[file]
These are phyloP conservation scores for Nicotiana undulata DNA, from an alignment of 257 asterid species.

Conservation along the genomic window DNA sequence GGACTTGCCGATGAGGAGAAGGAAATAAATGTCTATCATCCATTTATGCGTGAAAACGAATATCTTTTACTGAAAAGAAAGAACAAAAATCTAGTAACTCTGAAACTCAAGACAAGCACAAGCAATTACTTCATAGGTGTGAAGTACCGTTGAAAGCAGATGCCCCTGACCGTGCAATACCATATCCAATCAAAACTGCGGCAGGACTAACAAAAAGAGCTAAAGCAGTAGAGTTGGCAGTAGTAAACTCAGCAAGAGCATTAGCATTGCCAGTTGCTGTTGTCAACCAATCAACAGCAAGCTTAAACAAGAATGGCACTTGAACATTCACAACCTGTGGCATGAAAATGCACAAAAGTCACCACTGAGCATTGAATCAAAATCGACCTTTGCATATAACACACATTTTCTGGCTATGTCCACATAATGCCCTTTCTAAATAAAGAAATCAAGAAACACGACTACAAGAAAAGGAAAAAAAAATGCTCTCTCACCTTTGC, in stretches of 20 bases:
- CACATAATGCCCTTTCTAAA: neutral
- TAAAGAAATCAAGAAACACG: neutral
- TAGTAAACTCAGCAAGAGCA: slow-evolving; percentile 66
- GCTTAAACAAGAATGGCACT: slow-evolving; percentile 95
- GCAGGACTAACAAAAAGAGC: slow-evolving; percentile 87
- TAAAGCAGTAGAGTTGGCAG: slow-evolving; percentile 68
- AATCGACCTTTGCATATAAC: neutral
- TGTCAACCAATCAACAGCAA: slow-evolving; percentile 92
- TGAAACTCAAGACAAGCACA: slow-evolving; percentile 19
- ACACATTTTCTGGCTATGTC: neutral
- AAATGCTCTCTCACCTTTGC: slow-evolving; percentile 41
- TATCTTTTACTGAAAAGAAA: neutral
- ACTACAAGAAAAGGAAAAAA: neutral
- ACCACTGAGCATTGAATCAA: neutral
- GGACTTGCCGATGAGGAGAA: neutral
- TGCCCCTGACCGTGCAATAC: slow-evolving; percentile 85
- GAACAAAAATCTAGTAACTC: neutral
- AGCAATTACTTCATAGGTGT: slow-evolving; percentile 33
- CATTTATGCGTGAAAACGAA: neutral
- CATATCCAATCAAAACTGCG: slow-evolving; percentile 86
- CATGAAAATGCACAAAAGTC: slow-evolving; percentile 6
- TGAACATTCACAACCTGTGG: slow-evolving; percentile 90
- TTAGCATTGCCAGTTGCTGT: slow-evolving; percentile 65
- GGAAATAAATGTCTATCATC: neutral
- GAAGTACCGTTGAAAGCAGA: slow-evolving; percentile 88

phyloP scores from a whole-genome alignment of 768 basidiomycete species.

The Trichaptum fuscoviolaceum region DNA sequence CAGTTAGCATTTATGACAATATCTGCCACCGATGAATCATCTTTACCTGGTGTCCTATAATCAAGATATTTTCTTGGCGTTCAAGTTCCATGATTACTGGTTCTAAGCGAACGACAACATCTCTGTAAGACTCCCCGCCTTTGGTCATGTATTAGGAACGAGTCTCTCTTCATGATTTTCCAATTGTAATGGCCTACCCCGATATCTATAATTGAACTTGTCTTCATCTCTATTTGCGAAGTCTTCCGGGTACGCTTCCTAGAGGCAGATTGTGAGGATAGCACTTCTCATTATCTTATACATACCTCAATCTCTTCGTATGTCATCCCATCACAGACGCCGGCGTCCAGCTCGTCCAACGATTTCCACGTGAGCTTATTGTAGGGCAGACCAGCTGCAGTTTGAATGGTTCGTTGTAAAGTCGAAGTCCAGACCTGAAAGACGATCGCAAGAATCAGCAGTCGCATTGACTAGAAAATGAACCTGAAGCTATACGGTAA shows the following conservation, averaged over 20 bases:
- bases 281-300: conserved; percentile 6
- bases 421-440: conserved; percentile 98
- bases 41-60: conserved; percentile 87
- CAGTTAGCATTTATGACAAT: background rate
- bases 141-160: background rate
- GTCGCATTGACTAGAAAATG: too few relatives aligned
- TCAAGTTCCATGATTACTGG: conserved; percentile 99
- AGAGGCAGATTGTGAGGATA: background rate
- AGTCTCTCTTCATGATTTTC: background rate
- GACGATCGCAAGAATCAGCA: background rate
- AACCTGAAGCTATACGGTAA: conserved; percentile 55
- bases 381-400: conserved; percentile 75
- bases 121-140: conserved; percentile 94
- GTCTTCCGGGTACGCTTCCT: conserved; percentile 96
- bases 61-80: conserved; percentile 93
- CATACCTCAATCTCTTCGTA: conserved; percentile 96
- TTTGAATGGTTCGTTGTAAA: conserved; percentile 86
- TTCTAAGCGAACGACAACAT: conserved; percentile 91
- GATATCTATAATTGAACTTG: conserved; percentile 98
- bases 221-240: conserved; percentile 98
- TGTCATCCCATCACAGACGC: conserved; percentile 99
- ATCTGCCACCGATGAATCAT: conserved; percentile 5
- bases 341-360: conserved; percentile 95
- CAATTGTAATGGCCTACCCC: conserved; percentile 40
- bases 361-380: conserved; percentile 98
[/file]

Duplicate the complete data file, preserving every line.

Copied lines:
These are phyloP conservation scores for Nicotiana undulata DNA, from an alignment of 257 asterid species.

Conservation along the genomic window DNA sequence GGACTTGCCGATGAGGAGAAGGAAATAAATGTCTATCATCCATTTATGCGTGAAAACGAATATCTTTTACTGAAAAGAAAGAACAAAAATCTAGTAACTCTGAAACTCAAGACAAGCACAAGCAATTACTTCATAGGTGTGAAGTACCGTTGAAAGCAGATGCCCCTGACCGTGCAATACCATATCCAATCAAAACTGCGGCAGGACTAACAAAAAGAGCTAAAGCAGTAGAGTTGGCAGTAGTAAACTCAGCAAGAGCATTAGCATTGCCAGTTGCTGTTGTCAACCAATCAACAGCAAGCTTAAACAAGAATGGCACTTGAACATTCACAACCTGTGGCATGAAAATGCACAAAAGTCACCACTGAGCATTGAATCAAAATCGACCTTTGCATATAACACACATTTTCTGGCTATGTCCACATAATGCCCTTTCTAAATAAAGAAATCAAGAAACACGACTACAAGAAAAGGAAAAAAAAATGCTCTCTCACCTTTGC, in stretches of 20 bases:
- CACATAATGCCCTTTCTAAA: neutral
- TAAAGAAATCAAGAAACACG: neutral
- TAGTAAACTCAGCAAGAGCA: slow-evolving; percentile 66
- GCTTAAACAAGAATGGCACT: slow-evolving; percentile 95
- GCAGGACTAACAAAAAGAGC: slow-evolving; percentile 87
- TAAAGCAGTAGAGTTGGCAG: slow-evolving; percentile 68
- AATCGACCTTTGCATATAAC: neutral
- TGTCAACCAATCAACAGCAA: slow-evolving; percentile 92
- TGAAACTCAAGACAAGCACA: slow-evolving; percentile 19
- ACACATTTTCTGGCTATGTC: neutral
- AAATGCTCTCTCACCTTTGC: slow-evolving; percentile 41
- TATCTTTTACTGAAAAGAAA: neutral
- ACTACAAGAAAAGGAAAAAA: neutral
- ACCACTGAGCATTGAATCAA: neutral
- GGACTTGCCGATGAGGAGAA: neutral
- TGCCCCTGACCGTGCAATAC: slow-evolving; percentile 85
- GAACAAAAATCTAGTAACTC: neutral
- AGCAATTACTTCATAGGTGT: slow-evolving; percentile 33
- CATTTATGCGTGAAAACGAA: neutral
- CATATCCAATCAAAACTGCG: slow-evolving; percentile 86
- CATGAAAATGCACAAAAGTC: slow-evolving; percentile 6
- TGAACATTCACAACCTGTGG: slow-evolving; percentile 90
- TTAGCATTGCCAGTTGCTGT: slow-evolving; percentile 65
- GGAAATAAATGTCTATCATC: neutral
- GAAGTACCGTTGAAAGCAGA: slow-evolving; percentile 88

phyloP scores from a whole-genome alignment of 768 basidiomycete species.

The Trichaptum fuscoviolaceum region DNA sequence CAGTTAGCATTTATGACAATATCTGCCACCGATGAATCATCTTTACCTGGTGTCCTATAATCAAGATATTTTCTTGGCGTTCAAGTTCCATGATTACTGGTTCTAAGCGAACGACAACATCTCTGTAAGACTCCCCGCCTTTGGTCATGTATTAGGAACGAGTCTCTCTTCATGATTTTCCAATTGTAATGGCCTACCCCGATATCTATAATTGAACTTGTCTTCATCTCTATTTGCGAAGTCTTCCGGGTACGCTTCCTAGAGGCAGATTGTGAGGATAGCACTTCTCATTATCTTATACATACCTCAATCTCTTCGTATGTCATCCCATCACAGACGCCGGCGTCCAGCTCGTCCAACGATTTCCACGTGAGCTTATTGTAGGGCAGACCAGCTGCAGTTTGAATGGTTCGTTGTAAAGTCGAAGTCCAGACCTGAAAGACGATCGCAAGAATCAGCAGTCGCATTGACTAGAAAATGAACCTGAAGCTATACGGTAA shows the following conservation, averaged over 20 bases:
- bases 281-300: conserved; percentile 6
- bases 421-440: conserved; percentile 98
- bases 41-60: conserved; percentile 87
- CAGTTAGCATTTATGACAAT: background rate
- bases 141-160: background rate
- GTCGCATTGACTAGAAAATG: too few relatives aligned
- TCAAGTTCCATGATTACTGG: conserved; percentile 99
- AGAGGCAGATTGTGAGGATA: background rate
- AGTCTCTCTTCATGATTTTC: background rate
- GACGATCGCAAGAATCAGCA: background rate
- AACCTGAAGCTATACGGTAA: conserved; percentile 55
- bases 381-400: conserved; percentile 75
- bases 121-140: conserved; percentile 94
- GTCTTCCGGGTACGCTTCCT: conserved; percentile 96
- bases 61-80: conserved; percentile 93
- CATACCTCAATCTCTTCGTA: conserved; percentile 96
- TTTGAATGGTTCGTTGTAAA: conserved; percentile 86
- TTCTAAGCGAACGACAACAT: conserved; percentile 91
- GATATCTATAATTGAACTTG: conserved; percentile 98
- bases 221-240: conserved; percentile 98
- TGTCATCCCATCACAGACGC: conserved; percentile 99
- ATCTGCCACCGATGAATCAT: conserved; percentile 5
- bases 341-360: conserved; percentile 95
- CAATTGTAATGGCCTACCCC: conserved; percentile 40
- bases 361-380: conserved; percentile 98